Education Plus

Education without skill?

Dr. M.R. Jayaram, Chairman, MS Ramaiah Group of Institutions  

The biggest issue facing this country is the magnitude of uneducated unemployed, says Dr. M R Jayaram, Chairman, M.S. Ramaiah Group of Institutions. There is a huge dearth of skills and these skills are not related to medicine, engineering and such but raw skills such as carpentry, masons, blacksmiths to name a few as our education system is lopsided, without provision for imparting these, opines Dr. M.R. Jayaram.

Discussing the state of education in our country at length , Dr. M.R. Jayaram averred that there is an urgent need to rethink our current education criteria, the manner of functioning, the quality offered as well as the curriculum and field based training techniques incorporated.

According to him, a couple of decades earlier, the segment opting for higher education after completing basic education was barely 10 per cent. “This is not the case now. Yet, instead of focusing on imparting skill based education for these new aspirants, we continue to focus on mass education,” he says.

What is worse, we permit our students on graduating from institutes like the IIITs, which are heavily funded by the government, to leave the country in pursuit of a job in a foreign land, he adds. “Where is the accountability for the public funds spent on their education,” he asks. There are no doctors in the rural areas in spite of having so many medical institutes as well as students graduating from them, he laments. “There must be a system where it is mandatory for them to serve in rural areas besides recovering the cost of subsidies doled out to premier engineering institutes.”

Another factor proving to be a bane in the Indian education system is the quality of education imparted, according to Dr. M.R. Jayaram. “Education should be outcome based where practical training is accessible, skills are nurtured. Scientific knowledge can thrive only in such a scenario.” He also adds that the numbers in each class makes a difference in the quality of education imparted.

“In our institute, we have a limited number of students in each batch and this is so in all branches of study, be it medicine, dental, engineering, humanities. We keep this number down even though we have facilities to take on more students, merely to ensure quality of training remains high.”

Jayaram also questioned the decision of the government to permit more colleges to operate when there not many students willing to join. “It is a waste of infrastructure if it remains underutilised,” he stated. “We focus on increasing infrastructure for higher education but a large number of students opt to leave the country to pursue this, paying thirty times more. The reason purely is the quality of our education which continues to remain at low levels. The government needs to address this, bring in accountability besides making India an education hub for higher learning for students across the globe.”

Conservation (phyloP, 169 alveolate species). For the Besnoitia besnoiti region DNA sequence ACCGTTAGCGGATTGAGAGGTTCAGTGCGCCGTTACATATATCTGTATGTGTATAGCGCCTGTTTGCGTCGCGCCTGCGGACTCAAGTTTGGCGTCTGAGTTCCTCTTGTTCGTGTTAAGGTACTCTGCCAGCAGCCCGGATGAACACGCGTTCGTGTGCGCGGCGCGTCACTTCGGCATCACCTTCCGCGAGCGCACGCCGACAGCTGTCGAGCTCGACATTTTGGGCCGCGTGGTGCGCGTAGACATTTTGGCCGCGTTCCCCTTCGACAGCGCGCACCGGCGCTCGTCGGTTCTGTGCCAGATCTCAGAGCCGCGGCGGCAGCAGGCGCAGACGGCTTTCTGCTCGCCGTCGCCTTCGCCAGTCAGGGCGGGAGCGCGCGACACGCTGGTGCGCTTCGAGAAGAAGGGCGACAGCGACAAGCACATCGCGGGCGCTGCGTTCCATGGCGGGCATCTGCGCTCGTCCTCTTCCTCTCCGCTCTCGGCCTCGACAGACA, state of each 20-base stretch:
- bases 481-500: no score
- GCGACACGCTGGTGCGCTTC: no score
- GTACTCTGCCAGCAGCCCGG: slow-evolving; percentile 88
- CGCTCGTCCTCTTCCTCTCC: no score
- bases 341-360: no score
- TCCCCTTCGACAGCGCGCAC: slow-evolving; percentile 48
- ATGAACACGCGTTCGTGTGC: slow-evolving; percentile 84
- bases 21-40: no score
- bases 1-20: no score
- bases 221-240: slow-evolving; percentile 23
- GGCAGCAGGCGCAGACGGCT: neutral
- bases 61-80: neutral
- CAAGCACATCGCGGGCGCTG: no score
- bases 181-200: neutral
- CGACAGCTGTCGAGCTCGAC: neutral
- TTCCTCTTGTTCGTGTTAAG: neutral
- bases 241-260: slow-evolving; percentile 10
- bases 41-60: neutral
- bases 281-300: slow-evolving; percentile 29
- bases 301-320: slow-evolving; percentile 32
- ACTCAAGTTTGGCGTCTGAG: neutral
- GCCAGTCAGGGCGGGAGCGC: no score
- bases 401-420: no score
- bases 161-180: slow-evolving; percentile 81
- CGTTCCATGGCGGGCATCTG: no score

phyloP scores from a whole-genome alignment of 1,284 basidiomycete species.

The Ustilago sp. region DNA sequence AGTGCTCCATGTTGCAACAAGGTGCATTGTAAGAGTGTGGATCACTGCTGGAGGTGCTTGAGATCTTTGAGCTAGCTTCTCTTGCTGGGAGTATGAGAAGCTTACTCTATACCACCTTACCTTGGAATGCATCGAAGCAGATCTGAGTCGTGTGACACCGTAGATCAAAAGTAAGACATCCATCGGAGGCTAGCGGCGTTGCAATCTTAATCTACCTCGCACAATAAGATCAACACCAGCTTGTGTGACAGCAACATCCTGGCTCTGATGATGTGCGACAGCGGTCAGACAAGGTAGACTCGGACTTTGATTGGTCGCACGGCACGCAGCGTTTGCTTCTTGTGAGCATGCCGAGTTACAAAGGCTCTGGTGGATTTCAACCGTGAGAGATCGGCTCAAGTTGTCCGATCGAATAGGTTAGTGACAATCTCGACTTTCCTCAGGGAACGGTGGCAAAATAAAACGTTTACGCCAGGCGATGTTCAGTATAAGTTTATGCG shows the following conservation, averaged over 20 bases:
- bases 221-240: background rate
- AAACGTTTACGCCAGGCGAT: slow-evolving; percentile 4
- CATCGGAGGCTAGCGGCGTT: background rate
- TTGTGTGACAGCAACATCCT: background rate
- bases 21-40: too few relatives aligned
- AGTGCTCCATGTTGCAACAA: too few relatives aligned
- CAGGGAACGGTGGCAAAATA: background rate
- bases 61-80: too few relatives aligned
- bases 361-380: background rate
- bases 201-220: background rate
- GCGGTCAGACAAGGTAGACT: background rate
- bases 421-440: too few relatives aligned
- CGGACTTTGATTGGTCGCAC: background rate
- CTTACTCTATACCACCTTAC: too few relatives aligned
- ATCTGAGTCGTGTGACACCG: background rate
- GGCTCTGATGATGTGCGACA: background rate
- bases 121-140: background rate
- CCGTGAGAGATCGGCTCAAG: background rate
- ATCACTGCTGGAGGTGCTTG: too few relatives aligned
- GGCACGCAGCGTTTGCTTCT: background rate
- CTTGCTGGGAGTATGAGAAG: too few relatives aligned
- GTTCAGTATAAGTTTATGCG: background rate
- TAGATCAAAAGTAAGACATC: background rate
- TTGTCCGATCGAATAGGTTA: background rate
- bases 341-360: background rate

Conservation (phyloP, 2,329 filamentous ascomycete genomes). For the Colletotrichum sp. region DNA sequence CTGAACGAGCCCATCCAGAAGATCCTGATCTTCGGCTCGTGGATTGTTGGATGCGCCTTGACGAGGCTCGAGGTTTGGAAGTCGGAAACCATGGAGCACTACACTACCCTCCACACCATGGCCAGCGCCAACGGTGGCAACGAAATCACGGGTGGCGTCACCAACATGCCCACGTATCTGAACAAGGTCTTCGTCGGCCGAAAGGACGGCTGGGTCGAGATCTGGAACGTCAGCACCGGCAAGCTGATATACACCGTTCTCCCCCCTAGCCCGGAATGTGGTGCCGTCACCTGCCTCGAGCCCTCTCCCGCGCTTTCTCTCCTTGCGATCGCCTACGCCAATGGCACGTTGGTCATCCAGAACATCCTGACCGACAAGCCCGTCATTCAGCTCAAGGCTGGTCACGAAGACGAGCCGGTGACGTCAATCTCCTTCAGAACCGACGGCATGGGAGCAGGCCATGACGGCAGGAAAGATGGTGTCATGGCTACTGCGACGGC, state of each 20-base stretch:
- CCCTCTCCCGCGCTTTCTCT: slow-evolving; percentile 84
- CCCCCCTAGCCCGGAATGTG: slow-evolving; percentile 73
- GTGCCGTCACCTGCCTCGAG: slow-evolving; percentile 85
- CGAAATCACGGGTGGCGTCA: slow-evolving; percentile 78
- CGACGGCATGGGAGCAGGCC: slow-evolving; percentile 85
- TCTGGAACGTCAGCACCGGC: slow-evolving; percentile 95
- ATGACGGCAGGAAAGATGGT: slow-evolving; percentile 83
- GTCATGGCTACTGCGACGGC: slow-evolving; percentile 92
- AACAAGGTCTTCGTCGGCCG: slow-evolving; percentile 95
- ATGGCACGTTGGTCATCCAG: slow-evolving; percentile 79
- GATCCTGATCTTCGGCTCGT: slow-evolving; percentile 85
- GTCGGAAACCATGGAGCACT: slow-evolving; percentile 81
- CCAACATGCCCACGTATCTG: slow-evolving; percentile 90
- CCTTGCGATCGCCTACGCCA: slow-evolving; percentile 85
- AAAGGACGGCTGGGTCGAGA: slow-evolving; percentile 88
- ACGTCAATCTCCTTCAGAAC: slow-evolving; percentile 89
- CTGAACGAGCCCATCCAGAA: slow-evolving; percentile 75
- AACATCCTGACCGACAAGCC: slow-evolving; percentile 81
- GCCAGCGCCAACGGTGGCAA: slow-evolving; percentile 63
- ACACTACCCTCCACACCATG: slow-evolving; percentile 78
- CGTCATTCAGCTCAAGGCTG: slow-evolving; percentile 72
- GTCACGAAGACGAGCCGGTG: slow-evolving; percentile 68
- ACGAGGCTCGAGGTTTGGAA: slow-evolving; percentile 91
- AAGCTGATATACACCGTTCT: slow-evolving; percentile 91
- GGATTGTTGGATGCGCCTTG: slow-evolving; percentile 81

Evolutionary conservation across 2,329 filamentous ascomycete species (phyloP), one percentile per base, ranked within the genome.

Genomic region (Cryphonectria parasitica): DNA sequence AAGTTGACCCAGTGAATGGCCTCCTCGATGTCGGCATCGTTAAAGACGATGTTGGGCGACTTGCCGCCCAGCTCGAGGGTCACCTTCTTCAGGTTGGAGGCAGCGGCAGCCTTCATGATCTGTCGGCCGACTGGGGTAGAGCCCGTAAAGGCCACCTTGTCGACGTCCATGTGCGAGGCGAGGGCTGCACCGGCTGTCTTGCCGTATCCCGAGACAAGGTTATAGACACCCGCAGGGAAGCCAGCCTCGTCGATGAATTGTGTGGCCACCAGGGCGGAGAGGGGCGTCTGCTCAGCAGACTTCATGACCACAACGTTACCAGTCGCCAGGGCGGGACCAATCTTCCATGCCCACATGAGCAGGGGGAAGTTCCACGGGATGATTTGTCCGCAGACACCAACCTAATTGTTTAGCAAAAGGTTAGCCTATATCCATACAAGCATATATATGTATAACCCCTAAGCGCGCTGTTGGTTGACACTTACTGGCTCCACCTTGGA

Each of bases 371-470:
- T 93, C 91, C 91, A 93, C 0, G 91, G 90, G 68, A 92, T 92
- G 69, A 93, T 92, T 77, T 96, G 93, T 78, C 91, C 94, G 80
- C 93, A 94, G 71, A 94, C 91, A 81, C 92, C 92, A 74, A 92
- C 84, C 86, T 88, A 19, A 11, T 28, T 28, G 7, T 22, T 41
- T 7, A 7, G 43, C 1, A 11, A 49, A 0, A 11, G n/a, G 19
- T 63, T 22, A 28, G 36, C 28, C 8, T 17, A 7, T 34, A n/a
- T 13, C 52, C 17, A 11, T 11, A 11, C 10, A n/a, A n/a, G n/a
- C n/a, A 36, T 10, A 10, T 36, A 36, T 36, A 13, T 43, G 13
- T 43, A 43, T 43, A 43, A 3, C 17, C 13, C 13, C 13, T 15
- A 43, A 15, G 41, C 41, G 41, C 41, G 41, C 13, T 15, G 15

Wondering loudly as to how many of the Indian institutions of higher learning had the capacity to challenge well known universities abroad in terms of quality of education imparted, Jayaram contended that the government should retain the right to cancel university status of those institutes which do not meet the criteria. “Our institutions should be accountable as well as open for scrutiny to ensure quality is not compromised.”

He further added that diplomas awarded in various fields should not be to facilitate supervisory work but to create skills where a carpenter, mason, electrician acquires the skills and works on the shop floor of factories, earning better incomes than he would without such education. He blamed the welfare schemes pursued by many State Governments for taking away the incentive amongst village populace to study and thence seek employment. “Instead of welfare schemes, focus should be on empowering them with skills to become independent and generate income.”

When queried on the path that Ramaiah Institute has taken over the decades in terms of attitude towards the manner of imparting education as well as the standards laid, Jayaram stated that the perspectives and approaches have to change over time “as what is relevant two decades back may not be now and what is pertinent currently may be outdated a decade from now. Change happens with time. But quality is not compromised.”

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Printable version | Oct 16, 2021 2:57:51 PM |

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